Your bones play an important role in your body: not only do they provide your body with structure; they also protect organs, anchor muscles, and even store calcium. Maintaining your bone health is important because they change and adjust as you age. When you’re younger, your body is capable of creating new bones if any break, and your bone mass grows over time. Once you’ve reached the age of 30, however, your bone mass peaks, and can decrease exponentially if not properly maintained. This is why many people past 30 begin to experience symptoms related to osteoporosis in their bones. While it’s not entirely possible to gain any more bone mass after this age, there are ways to prevent it from decreasing in large amounts, and reducing your risk of developing osteoporosis.
Increase Calcium Intake
Lacking a lot of calcium in your diet can result in lower bone density, and can contribute to bone loss and fractures. The recommended amount of calcium is 1,000 milligrams per day. You can intake a regular dose of calcium through foods such as dairy products, soy products, broccoli, kale, and more. You can also take calcium supplements if you feel like you’re not getting enough calcium from your diet.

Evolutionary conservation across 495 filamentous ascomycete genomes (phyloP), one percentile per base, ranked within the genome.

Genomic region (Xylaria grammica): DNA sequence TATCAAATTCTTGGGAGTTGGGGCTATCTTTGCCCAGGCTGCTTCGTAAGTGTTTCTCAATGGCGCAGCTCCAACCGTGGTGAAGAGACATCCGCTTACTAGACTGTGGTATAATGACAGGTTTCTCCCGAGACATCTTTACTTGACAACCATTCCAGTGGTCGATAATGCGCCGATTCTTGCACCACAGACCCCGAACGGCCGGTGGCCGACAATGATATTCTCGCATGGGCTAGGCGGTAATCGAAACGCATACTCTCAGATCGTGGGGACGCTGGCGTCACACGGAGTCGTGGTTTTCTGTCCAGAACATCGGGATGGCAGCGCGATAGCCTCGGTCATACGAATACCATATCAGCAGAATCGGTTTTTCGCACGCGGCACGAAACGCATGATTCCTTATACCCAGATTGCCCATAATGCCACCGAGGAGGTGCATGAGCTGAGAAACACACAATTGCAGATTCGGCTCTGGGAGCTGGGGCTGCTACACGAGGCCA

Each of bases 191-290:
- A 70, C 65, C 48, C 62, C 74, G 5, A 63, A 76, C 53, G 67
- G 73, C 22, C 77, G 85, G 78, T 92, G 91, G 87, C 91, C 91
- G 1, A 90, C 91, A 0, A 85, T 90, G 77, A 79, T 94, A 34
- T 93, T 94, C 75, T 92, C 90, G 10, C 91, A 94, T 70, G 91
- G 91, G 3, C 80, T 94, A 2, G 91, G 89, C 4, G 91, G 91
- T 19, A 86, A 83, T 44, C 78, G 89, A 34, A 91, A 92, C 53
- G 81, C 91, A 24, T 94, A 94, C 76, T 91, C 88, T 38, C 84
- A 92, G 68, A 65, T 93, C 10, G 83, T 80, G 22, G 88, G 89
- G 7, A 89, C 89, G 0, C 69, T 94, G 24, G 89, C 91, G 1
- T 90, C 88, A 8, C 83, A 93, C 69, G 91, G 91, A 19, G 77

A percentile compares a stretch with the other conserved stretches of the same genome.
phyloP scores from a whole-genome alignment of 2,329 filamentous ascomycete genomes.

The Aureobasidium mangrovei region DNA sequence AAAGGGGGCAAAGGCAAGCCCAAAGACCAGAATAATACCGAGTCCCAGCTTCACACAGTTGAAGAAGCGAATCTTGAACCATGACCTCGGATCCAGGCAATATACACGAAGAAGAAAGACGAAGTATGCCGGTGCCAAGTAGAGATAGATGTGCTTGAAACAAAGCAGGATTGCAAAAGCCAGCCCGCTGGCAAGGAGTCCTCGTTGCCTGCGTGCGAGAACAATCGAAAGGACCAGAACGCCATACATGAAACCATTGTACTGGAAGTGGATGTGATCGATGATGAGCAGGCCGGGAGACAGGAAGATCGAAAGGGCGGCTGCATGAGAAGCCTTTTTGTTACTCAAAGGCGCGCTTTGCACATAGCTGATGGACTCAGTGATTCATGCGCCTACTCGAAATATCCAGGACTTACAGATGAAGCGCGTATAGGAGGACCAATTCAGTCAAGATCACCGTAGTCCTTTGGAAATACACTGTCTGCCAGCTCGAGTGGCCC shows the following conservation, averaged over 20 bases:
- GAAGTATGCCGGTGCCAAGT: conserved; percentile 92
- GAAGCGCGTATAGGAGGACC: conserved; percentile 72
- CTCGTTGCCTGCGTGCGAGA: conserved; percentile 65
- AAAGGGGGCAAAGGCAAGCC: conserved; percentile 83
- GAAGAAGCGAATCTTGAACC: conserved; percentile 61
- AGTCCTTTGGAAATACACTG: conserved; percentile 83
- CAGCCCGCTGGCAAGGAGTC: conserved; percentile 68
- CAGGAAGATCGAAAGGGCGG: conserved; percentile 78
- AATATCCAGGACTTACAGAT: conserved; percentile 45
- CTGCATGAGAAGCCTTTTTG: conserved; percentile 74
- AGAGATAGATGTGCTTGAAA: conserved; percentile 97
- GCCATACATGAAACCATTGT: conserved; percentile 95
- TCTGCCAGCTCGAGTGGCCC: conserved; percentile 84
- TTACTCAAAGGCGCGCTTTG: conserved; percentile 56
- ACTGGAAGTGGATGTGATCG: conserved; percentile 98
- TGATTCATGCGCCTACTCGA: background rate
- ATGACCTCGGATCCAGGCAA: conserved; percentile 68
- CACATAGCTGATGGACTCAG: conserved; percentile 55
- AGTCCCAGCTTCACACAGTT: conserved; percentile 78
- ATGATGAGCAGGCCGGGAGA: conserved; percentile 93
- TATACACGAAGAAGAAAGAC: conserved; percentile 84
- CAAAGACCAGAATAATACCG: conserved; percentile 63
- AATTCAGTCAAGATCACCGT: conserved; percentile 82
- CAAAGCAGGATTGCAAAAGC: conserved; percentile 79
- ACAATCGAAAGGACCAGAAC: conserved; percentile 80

Increase Vitamin D Intake
Calcium works more effectively with vitamin D; your body can’t absorb calcium without it!Foods such as sardines and tuna, egg yolks, and milk provide the recommended amount of vitamin D. Sunlight is also a great source of vitamin D, as long as you’re exposed to it for at least 10-15 minutes a few times per week! Like calcium, there are vitamin D supplements also available, too.
While exercise is a given, it can actually help your bones too—not just your heart and muscles! Exercise that involves full-weight body movement—like walking, jogging, stair-climbing, etc.—can assist in the development of strong bones at a young age and can slow any bone loss at an older age.